|Project ID||RRG4 2005|
|Partner||Tan Tock Seng Hospital|
|Focus||Precision Rehabilitation, Neurological, Stroke|
|Clinical PI||Dr KONG Keng He|
Senior Consultant, Department of Rehabilitation Medicine
Tan Tock Seng Hospital
|Technical PI||Prof LEE Pooi See
Professor, School of Materials Science & Engineering, Nanyang Technological University
|Researchers||Dr Dace GAO, Research Fellow
TAN Wei Ming. Research Associate
TAY Lei Shan, Occupational Therapist, Tan Tock Seng Hospital
Spasticity is a muscle disorder that occurs in commonly in stroke patients. In spasticity, the affected muscle becomes abnormally stiff and results in abnormalities of joint movements. Prolonged and severe spasticity can cause pain and contractures of joints with resultant impairment on function. For example, spasticity of the upper limb can impair upper limb use and that of the lower limb can affect gait. Spasticity is a common complication in stroke patients with a prevalence of 30-80%. In a study of chronic stroke patients attending a rehabilitation clinic locally, many patients had symptomatic upper limb spasticity.
In clinical practice, spasticity is evaluated by moving the affected joint through its range of motion, and then grading the degree of resistance felt as the joint is moved. Clinical scales used include the Modified Ashworth Scale and the Tardieu Scale. Although these scales are easy to use, they are subjective, has low inter-rater reliability and are not sensitive to mild changes in spasticity. Limited methods of quantitative measurements of spasticity exist, but these methods involve the use of bulky and complex systems, and are not practical for routine clinical use.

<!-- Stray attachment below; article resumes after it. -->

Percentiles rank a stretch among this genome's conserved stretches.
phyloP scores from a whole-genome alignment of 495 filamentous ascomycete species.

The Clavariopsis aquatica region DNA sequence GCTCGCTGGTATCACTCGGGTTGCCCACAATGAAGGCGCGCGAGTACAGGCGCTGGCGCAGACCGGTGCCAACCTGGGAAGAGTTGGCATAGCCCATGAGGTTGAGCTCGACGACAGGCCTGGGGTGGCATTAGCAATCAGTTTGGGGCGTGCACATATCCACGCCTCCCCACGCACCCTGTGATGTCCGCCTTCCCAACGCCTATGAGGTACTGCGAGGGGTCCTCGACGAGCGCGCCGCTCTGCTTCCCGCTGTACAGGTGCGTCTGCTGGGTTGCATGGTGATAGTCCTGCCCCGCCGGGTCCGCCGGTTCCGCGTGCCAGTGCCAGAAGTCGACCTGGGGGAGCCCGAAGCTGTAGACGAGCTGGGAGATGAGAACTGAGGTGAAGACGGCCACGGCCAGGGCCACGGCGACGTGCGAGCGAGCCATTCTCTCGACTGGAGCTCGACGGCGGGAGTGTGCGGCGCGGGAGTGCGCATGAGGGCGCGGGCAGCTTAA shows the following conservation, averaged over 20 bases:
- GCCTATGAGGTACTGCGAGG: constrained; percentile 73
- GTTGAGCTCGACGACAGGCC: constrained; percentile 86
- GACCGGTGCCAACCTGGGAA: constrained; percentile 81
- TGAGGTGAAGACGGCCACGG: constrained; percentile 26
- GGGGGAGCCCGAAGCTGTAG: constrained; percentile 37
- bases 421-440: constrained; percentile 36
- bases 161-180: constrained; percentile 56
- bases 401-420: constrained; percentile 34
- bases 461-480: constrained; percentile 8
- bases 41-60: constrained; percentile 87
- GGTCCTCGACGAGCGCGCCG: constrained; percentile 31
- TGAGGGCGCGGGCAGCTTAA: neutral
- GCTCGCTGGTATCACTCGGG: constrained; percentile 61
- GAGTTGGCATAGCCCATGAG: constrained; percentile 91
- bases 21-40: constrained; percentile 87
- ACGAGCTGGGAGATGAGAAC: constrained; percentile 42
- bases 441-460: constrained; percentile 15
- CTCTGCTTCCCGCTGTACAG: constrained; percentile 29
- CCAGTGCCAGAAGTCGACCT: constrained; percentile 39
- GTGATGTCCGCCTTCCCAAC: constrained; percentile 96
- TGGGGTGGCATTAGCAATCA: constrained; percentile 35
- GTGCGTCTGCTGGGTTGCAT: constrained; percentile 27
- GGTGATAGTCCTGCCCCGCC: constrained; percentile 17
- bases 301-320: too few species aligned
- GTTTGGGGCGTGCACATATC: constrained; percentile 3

Thus there is a need for a technological solution that can measure spasticity reliably and with ease.
The proposed solution
This project aims at developing a wearable and portable solution for precise spasticity diagnosis. The combination of an actuator and a sensor lays the foundation of the wearable device. When integrated in a wearable cuff, the assembly can be applied on a certain muscle or muscle group with the sensor close to the muscle and the actuator on the outer layer. The actuator could be inflated controllably and then cause a bending motion in the sensor to register a voltage output. The amplitude and waveform of such a voltage output could be used to correlate, calibrate, and determine the severity of spasticity.
To assist the functioning of the wearable device, a testing system comprising an actuator module and a voltage readout circuit was developed with a microcontroller in a portable system. It can further communicate with a computer to enable real-time data
display and digital analyses for the ease of routine clinical applications.